At 7 months she suddenly climbed the arch! Step by step, or rung by rung rather, she made her way to the top. I was shocked, as was she. (Again this is briefly documented in the lifestyle highlight of our IG.) Her reaction was as though she had climbed a mountain and she had! I could see her arm muscle strength in the upwards motions she took. She stared in my face with a bewildered smile and let out a nervous giggle. It was a magical moment and the point which I fully began to believe in the Pikler and its concept, this simple yet powerful contraption.

It may be useful to know that when she climbed she was facing me, I on the other side of the arch. After she did it twice, I then went behind her, but this made her nervous to the point she stopped climbing. This was a mistake. I now understand my action of going behind her to offer my “support” signaled to her she shouldn’t trust herself. Had I then known Dr. Pikler’s philosophy more in-depth I may have known better how to properly support her without being unnecessarily hands on. Our personal experience with baby Selma completely defines the idea of “freedom of movement.” I didn’t have any other devices to assist Selma in standing nor climbing, only the Pikler.

We then loaned the Pikler out to our dear baby friends who are few months younger than Selma while she and I traveled. Neither baby had stood up on their own yet, so the timing was perfect all around. The first baby visited and her mother sat her near the arch. She was uninterested. I mentioned my experience with Selma and how giving her space (aka removing myself from the equation of arch, selma, mama) did lead to her gaining interest. A few minutes later while the mom was off to the side a bit away, baby used the arch to lift herself to her feet for the first time! It was so exciting to witness this with another baby, a deeper verification of how well the Pikler works. The second baby came and had zero interest in the arch. He was a bit younger though. About two weeks later his mom could feel he was ready to stand and needed something to help himself do so (mama’s always know), so she took him back to the arch and he stood!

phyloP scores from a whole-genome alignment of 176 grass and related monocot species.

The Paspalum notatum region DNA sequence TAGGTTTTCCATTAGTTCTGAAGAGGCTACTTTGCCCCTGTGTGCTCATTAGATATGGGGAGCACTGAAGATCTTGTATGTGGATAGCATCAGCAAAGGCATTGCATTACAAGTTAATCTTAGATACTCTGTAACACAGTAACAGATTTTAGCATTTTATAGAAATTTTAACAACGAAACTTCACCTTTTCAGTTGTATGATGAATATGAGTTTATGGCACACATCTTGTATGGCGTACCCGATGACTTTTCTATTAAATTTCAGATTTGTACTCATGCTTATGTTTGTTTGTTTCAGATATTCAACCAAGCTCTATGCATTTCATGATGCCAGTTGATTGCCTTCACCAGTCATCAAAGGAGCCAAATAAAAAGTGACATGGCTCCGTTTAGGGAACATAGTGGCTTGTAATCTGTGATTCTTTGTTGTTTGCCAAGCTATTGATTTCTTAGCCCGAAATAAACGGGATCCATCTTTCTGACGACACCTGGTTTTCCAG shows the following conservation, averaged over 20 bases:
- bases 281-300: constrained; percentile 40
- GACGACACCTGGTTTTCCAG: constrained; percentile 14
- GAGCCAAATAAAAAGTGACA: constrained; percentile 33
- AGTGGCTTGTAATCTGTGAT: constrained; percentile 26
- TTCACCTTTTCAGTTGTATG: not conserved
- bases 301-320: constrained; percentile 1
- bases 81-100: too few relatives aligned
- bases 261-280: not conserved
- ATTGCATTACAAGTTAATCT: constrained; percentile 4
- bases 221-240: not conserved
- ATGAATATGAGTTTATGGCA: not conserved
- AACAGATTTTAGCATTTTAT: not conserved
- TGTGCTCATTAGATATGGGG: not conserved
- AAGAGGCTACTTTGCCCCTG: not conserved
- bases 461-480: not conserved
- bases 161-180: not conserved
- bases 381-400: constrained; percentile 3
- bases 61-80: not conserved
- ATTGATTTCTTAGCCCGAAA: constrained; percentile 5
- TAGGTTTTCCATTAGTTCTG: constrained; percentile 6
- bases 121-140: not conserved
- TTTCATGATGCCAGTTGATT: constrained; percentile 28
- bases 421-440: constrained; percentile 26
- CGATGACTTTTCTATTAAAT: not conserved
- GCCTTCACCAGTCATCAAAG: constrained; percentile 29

If we give children enough space and possibilities for free movement, they will move as beautifully and gracefully as animals: nimbly, simply, confidently and naturally Dr Emmi Pikler

These personal observations were of the youngest of users. However, it’s extremely beneficial and fun for older babies and kids as well. I sent an arch to my sister who has four children aged 1, 3, 5 and 7; they all enjoy the arch with ramp in a variety of different ways. The older kids especially love to flip it over and use it as a rocker which is wild and fun, yet safe. The ramp gets a ton of use in their household and with such excitement they get it out each time.

Pikler is an overall topic I intend to write at length about in future articles, especially as we go through different developmental stages with baby Selma (and friends) and witness her interest in and use of it. The safeness of the Pikler is a topic all on its own to be explored more in depth, more specifically why we prefer those which we sell opposed to other models on the market. Additionally, I highly recommend researching about Dr. Pikler herself and the theories behind these awesome products, along with her philosophies on caregiving/infant relationships. To conclude our first blog insights on this product, the arch is a one of a kind! Although the price tag is high, as I mentioned before, it was the only device which I used, so instead of buying other items to put baby in which provoke them to stand (maybe sooner than necessary) only buy the arch and witness them do it all on their own. Observing your child learn these skills at their own will with just the explorative space you’ve provided them is well worth the price. Plus, as they grow, Pikler provides them a base to explore their bodies safely and independently building confident happy babes!